Thanks to figure skating, Burke has seen the world.
“Ever since I was little, I just always loved (skating),” Burke said. “I don’t think there was ever a time I just hated it and I wanted to quit.”
Burke actually didn’t become a synchronized skater until this season. Aside from a couple months skating with a group when she was little, she’d been a singles skater her entire time on the ice.
But Burke’s strong points were always edges, flexibility and footwork—strengths well suited to synchronized competition. Entering her senior year, Burke decided she’d do something new and try out for Edina’s synchronized team.
Team Braemar has high expectations for its synchronized skaters. The team went to the Junior World Challenge last year, and so this year’s skaters knew they’d have a lot to work up to.
But skating is in Burke’s blood. Her father played hockey in high school, and the two have a playful figure skating-hockey rivalry.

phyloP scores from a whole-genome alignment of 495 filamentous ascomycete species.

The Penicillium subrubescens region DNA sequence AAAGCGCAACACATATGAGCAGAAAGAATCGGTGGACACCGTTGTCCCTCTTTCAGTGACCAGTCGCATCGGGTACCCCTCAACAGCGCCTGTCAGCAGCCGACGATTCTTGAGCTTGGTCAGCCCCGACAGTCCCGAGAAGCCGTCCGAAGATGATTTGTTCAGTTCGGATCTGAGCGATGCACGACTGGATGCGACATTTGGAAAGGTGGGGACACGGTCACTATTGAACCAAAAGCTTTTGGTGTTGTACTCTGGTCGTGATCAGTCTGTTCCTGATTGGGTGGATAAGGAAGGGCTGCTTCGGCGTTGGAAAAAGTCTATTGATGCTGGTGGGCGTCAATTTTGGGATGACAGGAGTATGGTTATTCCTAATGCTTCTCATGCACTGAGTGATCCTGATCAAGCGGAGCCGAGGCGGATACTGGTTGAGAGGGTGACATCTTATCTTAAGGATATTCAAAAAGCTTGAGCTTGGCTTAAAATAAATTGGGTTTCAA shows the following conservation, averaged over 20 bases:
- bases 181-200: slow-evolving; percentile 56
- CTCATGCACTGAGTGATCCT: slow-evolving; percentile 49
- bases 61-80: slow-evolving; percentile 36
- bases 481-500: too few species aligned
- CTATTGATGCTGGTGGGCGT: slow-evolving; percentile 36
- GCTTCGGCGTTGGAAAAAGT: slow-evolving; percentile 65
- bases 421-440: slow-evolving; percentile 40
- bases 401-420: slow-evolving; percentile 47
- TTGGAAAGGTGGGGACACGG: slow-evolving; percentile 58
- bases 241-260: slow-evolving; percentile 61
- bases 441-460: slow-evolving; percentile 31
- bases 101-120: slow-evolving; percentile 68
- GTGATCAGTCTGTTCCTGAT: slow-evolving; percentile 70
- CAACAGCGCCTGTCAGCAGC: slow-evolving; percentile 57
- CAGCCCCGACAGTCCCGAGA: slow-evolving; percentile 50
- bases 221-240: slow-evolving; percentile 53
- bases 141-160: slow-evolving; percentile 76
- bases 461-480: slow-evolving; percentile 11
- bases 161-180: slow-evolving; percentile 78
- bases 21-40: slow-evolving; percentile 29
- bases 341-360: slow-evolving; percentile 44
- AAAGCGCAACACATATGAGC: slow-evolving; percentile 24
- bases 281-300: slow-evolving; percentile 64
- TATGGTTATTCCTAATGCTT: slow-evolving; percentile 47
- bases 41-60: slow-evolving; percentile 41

“He has gained respect for the sport over the years,” she laughed.
Of course, there are key differences between singles skating and synchronized skating. In singles, Burke only had to worry about letting herself down. In synchronized competition, she had to worry about mistakes affecting the entire team — although she said her teammates don’t grudges.
And, she no longer gets the entire sheet of ice to herself.
“It was weird skating close to people,” she said.
Visiting other places gave Burke a whole new look at skating. In France, the Minnesota skaters had to bundle up while skating because the rink was so cold. In Sweden, they got to know the Italian skaters during bus rides to the hotel. They also got to meet other skaters at a party following the competition.
Skating may have many more travels in store for Burke. She’s looking at three colleges: Smith College in Northampton, MA; Lawrence University in Appleton, WI and Miami University in Oxford, OH—the latter of which has a synchronized skating program. She also tried out for Disney on Ice, which could lead to numerous new adventures.
The synchronized skating season runs June through May, so for now Burke is continuing her skating as usual—waiting to see where she’ll go next.
“I don’t really have any regrets from switching over (to synchronized skating),” Burke said. “I feel like I accomplished as much as I would’ve in singles.”